Ginger Uprising: A first-person perspective

Ginger Uprising: A first-person perspective

Zachary Brenner and Justin Kroll

Ginger Overlords

Zachary Brenner '12 and Justin Kroll '12 rising. Credit to Joel Seligman.

Last summer, I huddled in my basement curled in a ball of fear. All around me I heard thumps and screams. It was “Kick a Ginger Day.”

Listening to the terror of my fellow gingers, a minority in today’s predominantly dark-haired society, I realized that, fortunately, I was not alone in this fight. I turned to my ex editor-in-chief and role model, and he did not fail me.

“I decided to take to the streets, organize, and start my own underground movement. It was kickass,” Blake Senet ’11, head ginger, said.

Three months later, after moving upstate through the sewers all the way to Sacramento, we were able to establish a “Hug a Ginger Day.”

From now on, I will be free to go to summer camps over the summer, instead of cowering as usual in the corner of the basement.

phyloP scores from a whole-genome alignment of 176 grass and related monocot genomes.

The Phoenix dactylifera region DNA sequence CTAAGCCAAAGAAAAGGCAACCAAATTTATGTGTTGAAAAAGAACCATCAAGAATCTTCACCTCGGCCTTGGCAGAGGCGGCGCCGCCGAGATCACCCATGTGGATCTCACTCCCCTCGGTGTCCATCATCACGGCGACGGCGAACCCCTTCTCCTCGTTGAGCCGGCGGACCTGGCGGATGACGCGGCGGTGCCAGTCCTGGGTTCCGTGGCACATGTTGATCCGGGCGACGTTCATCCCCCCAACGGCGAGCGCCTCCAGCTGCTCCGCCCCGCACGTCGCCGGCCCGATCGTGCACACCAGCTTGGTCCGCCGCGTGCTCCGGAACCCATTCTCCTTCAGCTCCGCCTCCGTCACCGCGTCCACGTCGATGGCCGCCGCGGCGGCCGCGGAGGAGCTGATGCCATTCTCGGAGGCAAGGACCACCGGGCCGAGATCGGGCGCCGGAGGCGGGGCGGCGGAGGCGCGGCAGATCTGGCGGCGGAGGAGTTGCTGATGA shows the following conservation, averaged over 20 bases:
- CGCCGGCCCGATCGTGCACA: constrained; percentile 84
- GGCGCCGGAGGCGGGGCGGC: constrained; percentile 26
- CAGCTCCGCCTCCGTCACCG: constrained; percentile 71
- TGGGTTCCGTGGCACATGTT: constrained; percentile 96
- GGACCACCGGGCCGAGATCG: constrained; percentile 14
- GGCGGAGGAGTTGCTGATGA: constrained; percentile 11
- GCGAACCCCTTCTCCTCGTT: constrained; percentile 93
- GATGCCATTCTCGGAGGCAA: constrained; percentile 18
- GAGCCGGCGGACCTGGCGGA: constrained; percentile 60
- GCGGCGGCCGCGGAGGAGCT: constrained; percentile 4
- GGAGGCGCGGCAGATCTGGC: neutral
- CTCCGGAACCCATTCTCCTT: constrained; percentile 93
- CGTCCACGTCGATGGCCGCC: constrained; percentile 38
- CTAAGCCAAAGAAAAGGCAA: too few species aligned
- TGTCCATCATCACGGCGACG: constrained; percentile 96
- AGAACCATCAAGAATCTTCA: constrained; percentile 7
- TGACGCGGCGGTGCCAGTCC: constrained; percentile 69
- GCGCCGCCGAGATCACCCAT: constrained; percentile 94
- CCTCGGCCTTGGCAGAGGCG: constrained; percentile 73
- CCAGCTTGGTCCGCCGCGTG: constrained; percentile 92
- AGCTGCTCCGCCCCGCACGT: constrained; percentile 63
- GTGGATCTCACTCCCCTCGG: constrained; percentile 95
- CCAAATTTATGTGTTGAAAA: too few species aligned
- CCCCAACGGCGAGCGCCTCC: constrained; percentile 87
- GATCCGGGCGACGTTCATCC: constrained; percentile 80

On “Hug a Ginger Day,” I feel at home.

“The way this all turned out is very reassuring,” Justin Kroll ’14, ginger, said. “I used to live in fear, but now I embrace my gingerness.”

Gingers around the world now enjoy longer life spans because of the hugs they receive on “Hug a Ginger Day,” and the threat of ginger suicide has decreased significantly. In fact, it has been scientifically proven that the life expectancy of gingers has increased by 40 years as a result of this monumental occasion.

Furthermore, gingers are now free to occupy any job in the world. In fact, a ginger named Richard Richardson will be running for president in the 2016 election.